MOVIE REVIEW | Beyond the Valley of the Dolls (1970)

beyond the valley of the dolls - cinema quad movie poster (1).jp
All I knew about Russ Meyer, was that he was famous for exploitationary, boobtastic, B-movies.  And I only know that much based on a joke from Seinfeld.  The episode where their regular diner is all of a sudden staffed by buxom babes and Jerry (or Elaine, maybe?) says, “It looks like a Russ Meyer movie in here.”  All I knew about his movie Beyond the Valley of the Dolls, was that it is the only screenwriting credit of legendary critic, Roger Ebert.  It turns out, my very limited knowledge of the film and its maker, pretty much sums it up entirely.

Kelly (Dolly Read), Casey (Cynthia Meyers) and Petronella (Marcia McBroom) are the chestily blessed young women in a totally far out and groovy rock band.  They head to LA to meet up with Kelly’s aunt Susan (the tit rich Phyllis Davis).  Susan is an heiress and there’s some reference made to Kelly also being entitled to piece of that inheritance pie.

At a party, they meet Jon Lazar’s Z-Man, every late 60s / early 70s cliché, crammed into a single character, who takes the reigns of being the band’s manager.  A post formerly held by Kelly’s boyfriend, Harris (David Gurian).  Also at the party is buttoned down, conservative business man, Duncan McLeod as Porter Hall.  He has some sort of plan to steal Susan’s inheritance…  Or Kelly’s inheritance…  Or both…  Or maybe it just doesn’t matter to the story in any way.

The lack of clarity I had with Porter Hall’s story and character pretty much sums up the biggest problem Beyond the Valley of the Dolls, it’s A.D.D attitude to storytelling.  It’s like Ebert kept getting bored with storylines, so he’d just abandon one to start another.  I know it’s nothing more than an excuse to show fun bags as often as possible, but even cheap pornos make more of an attempt to at least pretend to follow a coherent story line than this.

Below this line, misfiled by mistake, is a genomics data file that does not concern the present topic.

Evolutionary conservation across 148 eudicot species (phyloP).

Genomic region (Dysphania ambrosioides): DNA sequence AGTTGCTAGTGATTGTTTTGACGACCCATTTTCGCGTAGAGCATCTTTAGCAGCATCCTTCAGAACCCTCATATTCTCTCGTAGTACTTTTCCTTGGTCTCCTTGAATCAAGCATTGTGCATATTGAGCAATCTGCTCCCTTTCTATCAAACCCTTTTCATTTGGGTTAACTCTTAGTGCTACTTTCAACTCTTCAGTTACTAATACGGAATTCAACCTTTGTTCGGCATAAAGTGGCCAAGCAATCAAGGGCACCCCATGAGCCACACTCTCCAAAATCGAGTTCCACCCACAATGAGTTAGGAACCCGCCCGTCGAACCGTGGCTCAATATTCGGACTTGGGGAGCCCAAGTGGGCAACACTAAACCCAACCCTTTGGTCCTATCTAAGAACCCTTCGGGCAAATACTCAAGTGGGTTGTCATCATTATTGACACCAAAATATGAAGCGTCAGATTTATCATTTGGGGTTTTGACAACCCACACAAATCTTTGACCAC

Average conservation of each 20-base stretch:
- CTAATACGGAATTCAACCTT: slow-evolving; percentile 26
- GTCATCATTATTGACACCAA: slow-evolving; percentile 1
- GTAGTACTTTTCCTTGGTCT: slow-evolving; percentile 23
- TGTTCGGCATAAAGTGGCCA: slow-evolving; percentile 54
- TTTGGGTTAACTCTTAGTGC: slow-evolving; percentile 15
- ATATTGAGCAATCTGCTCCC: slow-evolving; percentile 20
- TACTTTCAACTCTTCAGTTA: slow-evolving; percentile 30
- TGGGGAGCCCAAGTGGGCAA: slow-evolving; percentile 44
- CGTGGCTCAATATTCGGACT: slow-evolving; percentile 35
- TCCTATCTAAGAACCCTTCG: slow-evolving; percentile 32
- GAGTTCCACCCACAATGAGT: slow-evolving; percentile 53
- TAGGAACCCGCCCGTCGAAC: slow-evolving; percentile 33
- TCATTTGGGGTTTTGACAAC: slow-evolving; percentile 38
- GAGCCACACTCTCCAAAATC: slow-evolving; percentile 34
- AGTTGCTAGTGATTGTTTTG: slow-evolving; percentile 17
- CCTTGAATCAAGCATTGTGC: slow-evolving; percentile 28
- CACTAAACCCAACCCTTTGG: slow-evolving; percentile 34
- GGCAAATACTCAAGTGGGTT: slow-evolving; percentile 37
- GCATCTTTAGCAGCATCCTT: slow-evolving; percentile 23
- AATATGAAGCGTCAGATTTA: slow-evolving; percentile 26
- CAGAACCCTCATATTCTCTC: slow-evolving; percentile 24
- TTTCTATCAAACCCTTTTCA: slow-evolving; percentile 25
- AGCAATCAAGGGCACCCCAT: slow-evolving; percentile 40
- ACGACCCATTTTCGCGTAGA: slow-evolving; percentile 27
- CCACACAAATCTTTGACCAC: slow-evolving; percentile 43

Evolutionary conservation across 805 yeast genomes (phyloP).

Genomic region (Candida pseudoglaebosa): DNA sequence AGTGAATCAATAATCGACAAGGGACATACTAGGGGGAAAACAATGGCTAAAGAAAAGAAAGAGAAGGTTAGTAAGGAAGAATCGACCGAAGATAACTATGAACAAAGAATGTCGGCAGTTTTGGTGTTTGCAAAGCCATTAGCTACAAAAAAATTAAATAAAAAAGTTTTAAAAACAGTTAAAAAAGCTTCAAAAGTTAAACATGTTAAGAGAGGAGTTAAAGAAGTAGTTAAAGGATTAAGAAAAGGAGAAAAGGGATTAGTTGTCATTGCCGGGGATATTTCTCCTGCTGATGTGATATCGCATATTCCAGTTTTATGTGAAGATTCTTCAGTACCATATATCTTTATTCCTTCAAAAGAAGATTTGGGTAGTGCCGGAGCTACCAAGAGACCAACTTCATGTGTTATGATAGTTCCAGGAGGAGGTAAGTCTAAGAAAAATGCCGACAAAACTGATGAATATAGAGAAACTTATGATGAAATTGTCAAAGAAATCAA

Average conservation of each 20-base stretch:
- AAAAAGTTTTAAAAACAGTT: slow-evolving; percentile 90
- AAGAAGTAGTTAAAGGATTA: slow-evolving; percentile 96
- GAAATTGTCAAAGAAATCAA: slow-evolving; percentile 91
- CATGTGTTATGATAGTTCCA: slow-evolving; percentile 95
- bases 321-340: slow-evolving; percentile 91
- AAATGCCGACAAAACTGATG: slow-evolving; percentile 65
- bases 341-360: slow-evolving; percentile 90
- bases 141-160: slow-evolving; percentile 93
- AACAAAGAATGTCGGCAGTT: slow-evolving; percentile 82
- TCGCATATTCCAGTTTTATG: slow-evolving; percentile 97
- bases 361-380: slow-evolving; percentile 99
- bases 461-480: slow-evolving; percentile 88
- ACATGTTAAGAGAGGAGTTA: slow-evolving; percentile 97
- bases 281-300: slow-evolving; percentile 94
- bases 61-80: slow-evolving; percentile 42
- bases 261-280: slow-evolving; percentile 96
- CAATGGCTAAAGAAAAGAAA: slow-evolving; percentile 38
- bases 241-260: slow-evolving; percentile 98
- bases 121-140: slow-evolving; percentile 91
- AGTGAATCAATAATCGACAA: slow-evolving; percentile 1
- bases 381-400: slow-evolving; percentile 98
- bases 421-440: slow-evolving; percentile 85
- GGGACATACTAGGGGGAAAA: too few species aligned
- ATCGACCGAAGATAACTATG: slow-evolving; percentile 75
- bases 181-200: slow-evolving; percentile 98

The more I think about, the more I’m convinced Ebert followed one story thread until he couldn’t think of another excused to get some baps in there, then he’d put that story aside and start on a new one, with its own untapped mine of reasons to go jugs akimbo.

According to IMDB, the movie’s running time is 109 minutes.  That makes me think they must have had a maximum of about 90 minutes of usable footage, because Beyond the Valley of the Dolls blatantly and pointlessly repeats a lot of footage and shots.  There’s a little preamble at the beginning, made up entirely of shots that will appear later at different stages in the film.  And more than once, as things start to wrap up, characters and abandoned storylines get a little recap, with key shots repeated and hand holding voiceover added.

I never thought I’d say this, but Beyond the Valley of the Dolls proves that after enough time and enough naugs, the novelty of unleashed melons eventually wears off.  About half way through this movie, when the spell began to lose its potency, I started to realise how paper thin the plot was, how wooden the performance were and how boring the whole thing was.

Beyond the Valley of the Dolls was kind of interesting with its time capsule, campy 70s charm, but not nearly enough to sustain a feature length running time.  Instead, ready any Ebert movie review.  It’ll be more entertaining in a few paragraphs than this movie.

Beyond the Valley of the Dolls
Directed By – Russ Meyer
Written By – Roger Ebert

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